Sunday, September 7, 2008

Ab-Goosht--Persian Lamb Shank Soup

I was craving soup. Must have been seeing the Halloween decorations in the stores or the fact it rained twice yesterday (OK, only for about 5 minutes each time but it was still rain). As part of my "Cook From Each Book" initiative, I pulled out Persian Cooking: A Table of Exotic Delights by Nesta Ramazani where I had tagged a recipe for Ab-Goosht or Lamb Shank Soup. The book notes that there are three basic types of Persian or Iranian soups; meat-based (ab goosht), vegetable-based (ash) which can also contain meat, and finally a thin soup that resembles a French soup(soup). Ab-goosht is considered an everyday dish, economical, providing protein from the small amounts of meat (actually in this one, there is a good amount of meat) and the combinations of beans and also easy to stretch for visitors by adding extra water to the pot.

Ab-Goosht--Persian Lamb Shank Soup
Persian Cooking: A Table of Exotic Delights by Nesta Ramazani
Serves 6-8
3 quarts water
2 lamb shanks
1/2 cup dried navy beans
1/2 cup dried chickpeas
1 can (15 oz) tomatoes
2 large onions, sliced
1 package dehydrated onion soup
2 tsps salt
2 tsps turmeric
1/4 tsp pepper
2-3 large potatoes
Bring the water to a boil in a large pot. Add all the ingredients except the potatoes; lower the heat and simmer for 2 hours. Peel the potatoes, quarter, and add to the soup. Cover again and simmer 30 minutes longer, or until the potatoes are done. The book notes that "If desired, the meat, beans, chickpeas and potatoes may be removed from the soup, the meat boned; and all these ingredients mashed to a pulp, known as goosht-e koobideh (forcemeat). This may be served separately with hot bread".

Results: A good, hearty soup with nice flavor from the turmeric and simmering the lamb shanks in the broth. I ended up cutting the potato in smaller pieces, rather than quartering them. I imagine if you are not a lamb fan, you could substitute beef, or leave out the meat entirely, increase the tomatoes and add some more veggies and make it a vegetable-based (ash) soup.


  1. looks like nice comfort food. I've never seen lamb shank or shank or anything for that matter here, so I'll just drool over your soup :)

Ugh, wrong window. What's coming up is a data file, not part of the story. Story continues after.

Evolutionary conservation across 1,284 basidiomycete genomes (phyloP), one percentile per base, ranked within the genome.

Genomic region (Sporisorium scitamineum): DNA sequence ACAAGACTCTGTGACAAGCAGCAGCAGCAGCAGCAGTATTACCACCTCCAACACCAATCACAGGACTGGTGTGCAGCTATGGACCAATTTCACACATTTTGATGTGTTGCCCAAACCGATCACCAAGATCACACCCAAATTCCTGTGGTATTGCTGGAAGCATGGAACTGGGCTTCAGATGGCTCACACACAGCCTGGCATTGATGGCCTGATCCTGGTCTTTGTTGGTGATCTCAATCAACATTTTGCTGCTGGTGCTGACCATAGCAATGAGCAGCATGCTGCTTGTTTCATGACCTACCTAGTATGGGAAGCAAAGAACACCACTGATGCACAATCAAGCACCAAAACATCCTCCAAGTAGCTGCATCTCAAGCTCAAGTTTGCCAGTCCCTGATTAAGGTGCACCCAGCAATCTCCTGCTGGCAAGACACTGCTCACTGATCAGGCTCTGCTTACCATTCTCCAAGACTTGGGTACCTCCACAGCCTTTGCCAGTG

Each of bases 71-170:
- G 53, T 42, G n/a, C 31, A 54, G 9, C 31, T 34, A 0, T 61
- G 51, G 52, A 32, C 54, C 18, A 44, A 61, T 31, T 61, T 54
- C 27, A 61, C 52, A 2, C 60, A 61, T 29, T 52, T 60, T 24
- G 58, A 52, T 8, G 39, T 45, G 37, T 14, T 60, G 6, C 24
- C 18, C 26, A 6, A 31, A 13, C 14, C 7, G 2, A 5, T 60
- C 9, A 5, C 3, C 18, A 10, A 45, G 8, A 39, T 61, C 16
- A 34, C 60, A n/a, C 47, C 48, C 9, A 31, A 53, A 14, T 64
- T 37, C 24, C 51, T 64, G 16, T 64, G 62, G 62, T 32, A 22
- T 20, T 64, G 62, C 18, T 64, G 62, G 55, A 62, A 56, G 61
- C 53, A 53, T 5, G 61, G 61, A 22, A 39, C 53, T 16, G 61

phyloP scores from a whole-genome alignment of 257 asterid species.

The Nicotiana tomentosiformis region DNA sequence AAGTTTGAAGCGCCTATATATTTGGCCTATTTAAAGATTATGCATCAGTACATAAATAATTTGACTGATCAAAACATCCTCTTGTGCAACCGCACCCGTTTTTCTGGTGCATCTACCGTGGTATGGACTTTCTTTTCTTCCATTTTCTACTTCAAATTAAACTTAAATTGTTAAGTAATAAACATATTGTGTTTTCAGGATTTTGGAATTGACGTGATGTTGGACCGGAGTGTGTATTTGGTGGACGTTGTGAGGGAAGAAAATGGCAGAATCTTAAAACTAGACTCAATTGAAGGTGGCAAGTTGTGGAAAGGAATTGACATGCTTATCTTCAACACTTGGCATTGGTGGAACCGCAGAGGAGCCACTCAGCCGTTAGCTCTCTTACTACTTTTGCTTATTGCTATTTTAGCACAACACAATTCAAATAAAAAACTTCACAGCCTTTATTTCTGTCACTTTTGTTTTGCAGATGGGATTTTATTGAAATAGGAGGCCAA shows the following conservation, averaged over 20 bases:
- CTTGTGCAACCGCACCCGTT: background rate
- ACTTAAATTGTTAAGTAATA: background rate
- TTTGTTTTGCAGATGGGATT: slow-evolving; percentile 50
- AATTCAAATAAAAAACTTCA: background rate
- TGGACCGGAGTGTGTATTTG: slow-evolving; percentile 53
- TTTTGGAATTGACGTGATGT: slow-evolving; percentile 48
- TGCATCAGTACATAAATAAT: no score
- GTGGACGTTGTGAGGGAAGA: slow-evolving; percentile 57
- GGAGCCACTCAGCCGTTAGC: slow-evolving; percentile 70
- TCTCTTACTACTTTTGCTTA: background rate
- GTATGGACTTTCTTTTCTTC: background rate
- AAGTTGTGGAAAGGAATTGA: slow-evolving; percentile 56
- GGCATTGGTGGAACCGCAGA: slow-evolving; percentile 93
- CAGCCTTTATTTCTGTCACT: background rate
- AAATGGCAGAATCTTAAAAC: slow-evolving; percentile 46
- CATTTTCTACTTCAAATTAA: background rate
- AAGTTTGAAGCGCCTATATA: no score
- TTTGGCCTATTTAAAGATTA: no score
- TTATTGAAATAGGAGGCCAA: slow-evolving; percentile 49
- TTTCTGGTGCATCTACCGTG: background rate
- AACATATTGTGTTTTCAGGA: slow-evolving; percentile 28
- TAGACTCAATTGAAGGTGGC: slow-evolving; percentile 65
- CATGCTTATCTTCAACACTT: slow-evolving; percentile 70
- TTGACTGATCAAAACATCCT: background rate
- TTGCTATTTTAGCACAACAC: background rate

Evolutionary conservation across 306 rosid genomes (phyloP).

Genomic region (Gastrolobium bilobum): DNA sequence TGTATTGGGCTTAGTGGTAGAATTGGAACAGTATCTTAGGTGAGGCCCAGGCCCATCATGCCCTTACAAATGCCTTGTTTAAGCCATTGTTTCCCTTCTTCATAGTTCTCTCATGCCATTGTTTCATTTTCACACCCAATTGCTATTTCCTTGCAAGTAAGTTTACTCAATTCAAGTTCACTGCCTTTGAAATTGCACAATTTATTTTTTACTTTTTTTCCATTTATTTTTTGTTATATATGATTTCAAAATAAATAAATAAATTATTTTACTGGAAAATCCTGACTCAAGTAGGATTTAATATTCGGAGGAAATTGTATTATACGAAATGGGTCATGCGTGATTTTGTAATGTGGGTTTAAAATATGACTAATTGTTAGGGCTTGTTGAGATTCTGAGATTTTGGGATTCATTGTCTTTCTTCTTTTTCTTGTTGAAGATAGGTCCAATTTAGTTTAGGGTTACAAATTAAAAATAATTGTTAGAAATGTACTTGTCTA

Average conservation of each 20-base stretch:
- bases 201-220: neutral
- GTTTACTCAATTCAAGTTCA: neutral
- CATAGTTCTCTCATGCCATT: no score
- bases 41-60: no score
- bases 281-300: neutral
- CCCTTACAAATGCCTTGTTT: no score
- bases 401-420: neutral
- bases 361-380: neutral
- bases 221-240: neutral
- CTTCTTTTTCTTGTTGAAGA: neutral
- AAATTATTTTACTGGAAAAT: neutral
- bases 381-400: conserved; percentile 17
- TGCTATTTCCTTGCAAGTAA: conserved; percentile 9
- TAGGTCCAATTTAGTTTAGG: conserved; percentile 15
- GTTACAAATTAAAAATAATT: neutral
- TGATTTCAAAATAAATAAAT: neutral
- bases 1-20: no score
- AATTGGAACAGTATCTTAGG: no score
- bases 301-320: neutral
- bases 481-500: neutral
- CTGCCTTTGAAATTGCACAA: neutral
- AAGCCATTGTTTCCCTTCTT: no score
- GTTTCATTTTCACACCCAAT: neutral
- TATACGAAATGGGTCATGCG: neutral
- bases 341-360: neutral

2. Kat--thanks! I am happy you are back--hope you had fun!

  3. I love all those flavor combos, tomato, potato, garbanzo and turmeric. I'm dying for even two five minute sessions of rain to justify my soup urges.

  4. I always wondered what forcemeat meant.
    This looks like a nice, hearty soup for the advent of fall. It is already down to 11c here at night.
    I have an award for you on my site today, cheers!

  5. Oh lamb, how I love thee! This soup looks scrumptious! I wish I craved soup...I'm still waiting to get cold one of these nights...I hear it happens after you've been here long enough! Where'd you find the lamb shanks?

  6. Prudy--thanks! I can always justify soup!

    Natashya--"forcemeat" doesn't sound good--like terrorizing a vegetarian or something! An award? Thanks so much--I'll go look now!

    Michelle--I love lamb too--bought them at Safeway. Just wait you will be in sweats and socks some night!

  7. What a comforting looking soup! Yum. Love this Middle Eastern riff you are on.

  8. Foodycat--Thanks! I am feeling very exotic! ;-)

  9. Thanks for the recipe. I'm Persian and don't know how to cook. I was trying to figure out the recipe to this. Normally we use beef and sometimes we use lamb. . .so I guess the book did not mention that it does not have to be lamb as you correctly suggested :) The chickpeas are also not required.


Mahalo for visiting and for leaving a comment. I love reading them and they mean a lot!

All advertising, spam, inappropriate (or just plain rude) comments will be promptly deleted. I do appreciate your right to free speech and to your opinion but I'm not into mean, rude, or mean snarky (non-mean snarky is just fine!) ;-)